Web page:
Msinga is a place synonymous with disease, deprivation, murderous faction fights, cattle rustling and dagga cultivation. It is reputedly the poorest region in South Africa: a barren, overpopulated, overgrazed dumping ground for poor people.
Bone dry in winter, its harsh landscape is characterised by boulders, red dust and ravines rutted by soil erosion. It is probably as close as you can get to the geographic centre of KwaZulu-Natal, prompting an academic writing for the Carnegie inquiry into poverty in the mid-1980s to describe Msinga as the region’s “diseased heart”.
Thirty-five years on and Msinga isn’t the hellhole it used to be. But it isn’t the poster child for post-apartheid South Africa either.
Sitting on a grass mat in the neatly swept yard of her Msinga homestead, an 85-year-old grandmother recalled the best day of her life. In the shade of an acacia tree in April, it was still a sweltering 30°C. MaMchunu Ngtheni Yengwa took a deep breath, sighed slowly and smiled. The best day of her life was when a government minister visited her home.
Yengwa is the matriarch of a family of three children and five grandchildren. Most of her brood live in rondavels in Ncunjane, deep in the boulder-strewn mountains on a plateau 880m above sea level overlooking the Nomoya Valley and Tugela River.
Her home is a source of pride. One of the six rondavels is spruced up for guests. While it has no running water and a pit latrine, it is posh by local standards, with a polished cow dung floor, a bed, a small table with two chairs and a wardrobe.
At night, a single light bulb dimly illuminates a bucket and an enamel wash basin, and of course, the family’s prized glass display cabinet housing the special crockery.
According to Stats SA, Msinga has one of South Africa’s lowest literacy rates, the most traditional dwellings and the fewest flushing toilets, cars and telephones. The legacy of the migrant labour system means Msinga also has the lowest male-to-female ratio in KwaZulu-Natal.
Cows vs goats
The minister came to honour the goat farming project in which Yengwa and 3 400 other farmers take part. Her herd of 50 is part of a pilot project that could double KwaZulu-Natal’s annual R4 billion goat industry and help millions of subsistence farmers stay above the breadline.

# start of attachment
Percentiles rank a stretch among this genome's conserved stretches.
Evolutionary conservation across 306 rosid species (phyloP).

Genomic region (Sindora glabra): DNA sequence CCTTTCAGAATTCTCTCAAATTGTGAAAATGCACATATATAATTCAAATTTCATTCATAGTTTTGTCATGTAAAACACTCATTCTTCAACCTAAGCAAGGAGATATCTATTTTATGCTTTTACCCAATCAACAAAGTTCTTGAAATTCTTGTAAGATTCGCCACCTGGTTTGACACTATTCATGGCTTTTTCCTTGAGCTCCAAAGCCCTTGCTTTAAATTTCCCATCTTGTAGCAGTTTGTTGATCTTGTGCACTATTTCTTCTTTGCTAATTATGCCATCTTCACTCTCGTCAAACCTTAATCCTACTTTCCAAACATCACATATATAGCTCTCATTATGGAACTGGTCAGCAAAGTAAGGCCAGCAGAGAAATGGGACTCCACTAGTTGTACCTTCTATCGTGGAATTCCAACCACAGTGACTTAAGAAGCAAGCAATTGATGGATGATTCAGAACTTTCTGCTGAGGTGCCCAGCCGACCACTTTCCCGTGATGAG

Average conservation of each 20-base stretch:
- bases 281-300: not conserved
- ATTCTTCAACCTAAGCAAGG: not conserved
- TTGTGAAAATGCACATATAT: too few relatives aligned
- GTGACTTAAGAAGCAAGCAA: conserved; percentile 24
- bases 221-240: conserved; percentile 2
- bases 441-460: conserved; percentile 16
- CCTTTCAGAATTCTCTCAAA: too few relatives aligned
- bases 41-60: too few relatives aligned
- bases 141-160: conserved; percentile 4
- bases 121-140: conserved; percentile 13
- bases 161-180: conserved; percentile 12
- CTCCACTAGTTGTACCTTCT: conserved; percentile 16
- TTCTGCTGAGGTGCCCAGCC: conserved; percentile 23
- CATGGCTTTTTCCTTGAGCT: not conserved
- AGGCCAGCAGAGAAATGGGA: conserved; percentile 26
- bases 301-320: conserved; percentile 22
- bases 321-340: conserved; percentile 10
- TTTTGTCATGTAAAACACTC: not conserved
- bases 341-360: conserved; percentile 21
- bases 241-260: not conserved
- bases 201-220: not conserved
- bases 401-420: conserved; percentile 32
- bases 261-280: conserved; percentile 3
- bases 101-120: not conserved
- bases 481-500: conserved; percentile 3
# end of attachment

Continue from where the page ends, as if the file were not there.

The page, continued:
The plan is a bit counterintuitive. It only works on a small scale.
Indigenous Msinga goats are cheaper to purchase than cows, reproduce faster, are hardier and need less medicine. Goats are also integral to Zulu culture. Any slaughter, be it to mourn a death, honour an ancestor or celebrate a marriage, birth, new job or engagement involves a goat.
Gugu Mbatha is the manager of the Mdukatshani Rural Development Project. She says Zulu men traditionally make decisions about livestock. But about 70% of Msinga’s men work in Johannesburg or Durban, which makes managing the herd difficult as women have to call their menfolk for the go-ahead to sell or slaughter a cow.
During a drought, cows perish quicker than goats. And it takes longer and is more expensive to re-established a herd of cows, whereas women can farm goats without the input of men. A cow reaches maturity in six years and can be sold for R15 000. A goat matures in a year and fetches R1 000.
Widow’s way out
A year after Yengwa’s husband died, she bought two goats and her herd has sustained her family. “I am so well because of these goats. My son had seven cows, but they died in the drought. The goats survived better. I met Makhonya and he gave me the knowledge about medicine, dipping and feeding.”
Makhonya is Mbatha’s colleague and the director of Mdukatshani, Rauri Alcock, was raised on the banks of the nearby Tugela River where his parents, Neil and Creina, started radical development work in the 1960s.
Every year, Yengwa spends about R1 000 on medicine and feed. But she makes about R4 000 a month selling her goats. The herd increased by 20 last year.
Goats aren’t invulnerable. In winter, kids die, either from the cold or because the scarcity of water and food at this time of year makes them more susceptible to disease. But born in spring, they generally develop fast enough to survive the following winter.
Their diet is 75% browsing the leaves of acacia thorn trees, with the balance made up of sweetveld grasses.
Women and youth
Mbatha says what started out as a project to empower women has extended to unemployed youth. She and her colleagues reduced kid mortality by 60% by training 280 youngsters (with the assistance of the Department of Agriculture and veterinary supply companies) to become community animal health workers.
They visit goat farmers like Yengwa to advise on treatment, sell them medicine and publicise goat auctions. “The workers are paid by the farmers. They make a small mark-up on the medicines they sell,” says Mbatha, who has lived in Msinga most her life.